PERB: OPERATION, JURISDICTION, AUTHORITY; SCOPE OF PERB JURISDICTION – Concurrent or Conflicting Jurisdiction with Other Agencies or Courts; Interpretation or Enforcement of Other Statutes

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102.02000 – Concurrent or Conflicting Jurisdiction with Other Agencies or Courts; Interpretation or Enforcement of Other Statutes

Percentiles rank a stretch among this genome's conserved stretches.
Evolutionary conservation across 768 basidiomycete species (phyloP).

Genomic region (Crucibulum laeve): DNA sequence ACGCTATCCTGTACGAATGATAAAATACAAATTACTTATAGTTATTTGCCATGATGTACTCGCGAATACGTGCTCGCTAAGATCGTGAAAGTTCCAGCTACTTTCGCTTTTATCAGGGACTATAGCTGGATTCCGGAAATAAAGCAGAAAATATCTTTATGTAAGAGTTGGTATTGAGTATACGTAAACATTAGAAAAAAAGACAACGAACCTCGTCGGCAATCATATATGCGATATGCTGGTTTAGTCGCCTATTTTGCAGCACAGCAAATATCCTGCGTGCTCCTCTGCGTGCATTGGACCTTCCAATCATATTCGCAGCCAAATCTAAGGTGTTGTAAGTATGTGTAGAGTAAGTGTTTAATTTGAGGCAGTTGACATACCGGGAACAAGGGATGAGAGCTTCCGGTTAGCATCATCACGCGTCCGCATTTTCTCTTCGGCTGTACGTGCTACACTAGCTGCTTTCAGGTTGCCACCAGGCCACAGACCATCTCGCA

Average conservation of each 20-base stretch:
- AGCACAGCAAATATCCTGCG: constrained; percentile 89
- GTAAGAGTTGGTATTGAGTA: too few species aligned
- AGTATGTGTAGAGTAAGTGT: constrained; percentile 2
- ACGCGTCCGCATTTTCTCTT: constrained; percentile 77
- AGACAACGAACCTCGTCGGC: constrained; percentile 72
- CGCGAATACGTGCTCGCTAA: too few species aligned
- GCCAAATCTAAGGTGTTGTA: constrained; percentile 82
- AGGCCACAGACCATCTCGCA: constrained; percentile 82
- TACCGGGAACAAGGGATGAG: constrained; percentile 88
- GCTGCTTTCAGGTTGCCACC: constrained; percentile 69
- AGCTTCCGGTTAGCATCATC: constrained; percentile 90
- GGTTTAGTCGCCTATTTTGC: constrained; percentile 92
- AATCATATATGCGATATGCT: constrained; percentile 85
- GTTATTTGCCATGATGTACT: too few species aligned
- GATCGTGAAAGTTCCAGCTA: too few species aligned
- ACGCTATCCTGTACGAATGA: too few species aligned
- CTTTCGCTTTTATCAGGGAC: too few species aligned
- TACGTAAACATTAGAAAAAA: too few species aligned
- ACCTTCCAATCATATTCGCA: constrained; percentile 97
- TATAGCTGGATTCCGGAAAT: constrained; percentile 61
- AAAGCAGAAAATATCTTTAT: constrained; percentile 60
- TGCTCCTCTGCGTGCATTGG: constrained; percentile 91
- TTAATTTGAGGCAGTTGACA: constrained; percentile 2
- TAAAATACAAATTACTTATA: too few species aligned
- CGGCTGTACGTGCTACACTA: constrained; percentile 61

San Diego Teachers Assn. v. Superior Court (1979) 24 Cal.3d 1 and El Rancho Unified School Dist. v. National Education Assn. (1983) 33 Cal.3d 946, 953, both established that PERB has exclusive initial jurisdiction to determine unfair practice charges and fashion a remedy, or not, where the conduct in question is arguably protected or prohibited by the statutes administered by PERB. Subsequent opinions from the courts of appeal amplified this doctrine, holding that if the alleged conduct at issue was either arguably protected or arguably prohibited under EERA, exclusive initial jurisdiction required the dispute to be brought to PERB in the first instance, regardless of how the case was pleaded, and even if there were constitutional issues to be decided. The Legislature intended that PERB exercise jurisdiction over matters that could be unfair practices or other violations of EERA, even if the claims also alleged constitutional violations. Where there is a reasonable probability that PERB’s adjudication of non-constitutional issues could obviate consideration of the constitutional challenges, PERB does have exclusive initial jurisdiction over the matter. Moreover, the parties are required to exhaust administrative remedies. If the administrative proceedings do not resolve the constitutional issues, the aggrieved party is not precluded from raising the constitutional issues in subsequent judicial proceeding. Unilateral change issues are squarely within PERB’s authority and expertise to decide. From the earliest days of this agency, the Board has articulated and applied its test for determining whether an employer’s unilateral actions constitute a violation of the duty to bargain in good faith. Even in cases where the underlying conduct unquestionably meets one or both prongs of the arguably-protected-or-prohibited test, courts relying on the local concern exception have refused to cede jurisdiction to the labor agency if the matter mainly touches upon matters within the traditional police powers of the state and in which adjudication by a superior court will not pose a substantial danger of interference with administrative adjudication by the labor board. Thus, the labor board will not have exclusive jurisdiction where mass picketing blocks ingress or egress; or where there was violence; or in cases of libel; or in cases of intentional infliction of emotional distress. Even though leafleting is a constitutionally protected activity, subject to reasonable time, place and manner restrictions, the question of unilateral change in the employer’s leafleting policy can be decided without resort to enforcing constitutional rights. As noted earlier, if the parties believe that our decision fails to resolve underlying constitutional issues, or that our decision intrudes on constitutional rights, they will be free to seek redress in the courts, having exhausted their administrative remedies. The right to picket peaceably and truthfully is one of organized labor’s lawful means of advertising its grievances to the public, and as such is guaranteed by the Constitution as an incident of freedom of speech. The same right is protected under EERA, as it is a collective activity both constitutionally protected and long recognized in foundational labor law to be intimately related to the ability of employees to engage in union activities, a right literally conferred by the text of EERA. No less protected is the right to leaflet. Both activities are undertaken to publicize the labor dispute to the public, to garner the public’s support for labor’s position, to demonstrate the strength and support for union demands, to build solidarity among fellow employees, etc. Also within PERB’s expertise and jurisdiction is the ability to assess whether the employer’s defense of waiver through collective bargaining agreement language or bargaining conduct is valid.